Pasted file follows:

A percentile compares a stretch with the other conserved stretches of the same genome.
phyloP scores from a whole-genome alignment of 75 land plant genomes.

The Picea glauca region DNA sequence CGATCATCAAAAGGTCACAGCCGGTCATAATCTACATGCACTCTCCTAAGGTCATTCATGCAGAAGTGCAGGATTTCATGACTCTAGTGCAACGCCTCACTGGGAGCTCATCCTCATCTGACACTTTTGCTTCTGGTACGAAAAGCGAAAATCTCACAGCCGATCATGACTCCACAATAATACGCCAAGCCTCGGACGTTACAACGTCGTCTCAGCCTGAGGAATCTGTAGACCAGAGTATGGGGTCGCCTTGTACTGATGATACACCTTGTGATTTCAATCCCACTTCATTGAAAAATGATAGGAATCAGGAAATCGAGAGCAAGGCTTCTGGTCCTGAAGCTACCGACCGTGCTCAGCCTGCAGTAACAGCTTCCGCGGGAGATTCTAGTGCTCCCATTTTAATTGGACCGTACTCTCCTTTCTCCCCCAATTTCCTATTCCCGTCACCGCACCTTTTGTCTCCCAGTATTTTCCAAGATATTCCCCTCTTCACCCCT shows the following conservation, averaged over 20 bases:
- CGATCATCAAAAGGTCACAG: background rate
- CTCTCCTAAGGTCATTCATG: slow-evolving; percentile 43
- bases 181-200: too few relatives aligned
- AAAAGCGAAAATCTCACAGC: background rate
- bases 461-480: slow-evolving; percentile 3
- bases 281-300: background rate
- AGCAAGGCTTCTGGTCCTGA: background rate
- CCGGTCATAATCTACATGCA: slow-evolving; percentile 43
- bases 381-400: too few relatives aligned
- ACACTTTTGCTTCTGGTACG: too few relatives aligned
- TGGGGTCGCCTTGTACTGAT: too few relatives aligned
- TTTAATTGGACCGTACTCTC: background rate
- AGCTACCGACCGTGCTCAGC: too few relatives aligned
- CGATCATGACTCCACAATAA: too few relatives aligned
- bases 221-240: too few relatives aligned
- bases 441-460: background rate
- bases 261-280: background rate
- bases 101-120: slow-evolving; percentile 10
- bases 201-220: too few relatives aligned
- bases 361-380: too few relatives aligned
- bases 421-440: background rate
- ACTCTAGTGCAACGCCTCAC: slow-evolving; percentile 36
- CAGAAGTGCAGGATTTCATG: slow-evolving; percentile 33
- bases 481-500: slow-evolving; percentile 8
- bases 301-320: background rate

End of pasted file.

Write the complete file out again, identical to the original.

A percentile compares a stretch with the other conserved stretches of the same genome.
phyloP scores from a whole-genome alignment of 75 land plant genomes.

The Picea glauca region DNA sequence CGATCATCAAAAGGTCACAGCCGGTCATAATCTACATGCACTCTCCTAAGGTCATTCATGCAGAAGTGCAGGATTTCATGACTCTAGTGCAACGCCTCACTGGGAGCTCATCCTCATCTGACACTTTTGCTTCTGGTACGAAAAGCGAAAATCTCACAGCCGATCATGACTCCACAATAATACGCCAAGCCTCGGACGTTACAACGTCGTCTCAGCCTGAGGAATCTGTAGACCAGAGTATGGGGTCGCCTTGTACTGATGATACACCTTGTGATTTCAATCCCACTTCATTGAAAAATGATAGGAATCAGGAAATCGAGAGCAAGGCTTCTGGTCCTGAAGCTACCGACCGTGCTCAGCCTGCAGTAACAGCTTCCGCGGGAGATTCTAGTGCTCCCATTTTAATTGGACCGTACTCTCCTTTCTCCCCCAATTTCCTATTCCCGTCACCGCACCTTTTGTCTCCCAGTATTTTCCAAGATATTCCCCTCTTCACCCCT shows the following conservation, averaged over 20 bases:
- CGATCATCAAAAGGTCACAG: background rate
- CTCTCCTAAGGTCATTCATG: slow-evolving; percentile 43
- bases 181-200: too few relatives aligned
- AAAAGCGAAAATCTCACAGC: background rate
- bases 461-480: slow-evolving; percentile 3
- bases 281-300: background rate
- AGCAAGGCTTCTGGTCCTGA: background rate
- CCGGTCATAATCTACATGCA: slow-evolving; percentile 43
- bases 381-400: too few relatives aligned
- ACACTTTTGCTTCTGGTACG: too few relatives aligned
- TGGGGTCGCCTTGTACTGAT: too few relatives aligned
- TTTAATTGGACCGTACTCTC: background rate
- AGCTACCGACCGTGCTCAGC: too few relatives aligned
- CGATCATGACTCCACAATAA: too few relatives aligned
- bases 221-240: too few relatives aligned
- bases 441-460: background rate
- bases 261-280: background rate
- bases 101-120: slow-evolving; percentile 10
- bases 201-220: too few relatives aligned
- bases 361-380: too few relatives aligned
- bases 421-440: background rate
- ACTCTAGTGCAACGCCTCAC: slow-evolving; percentile 36
- CAGAAGTGCAGGATTTCATG: slow-evolving; percentile 33
- bases 481-500: slow-evolving; percentile 8
- bases 301-320: background rate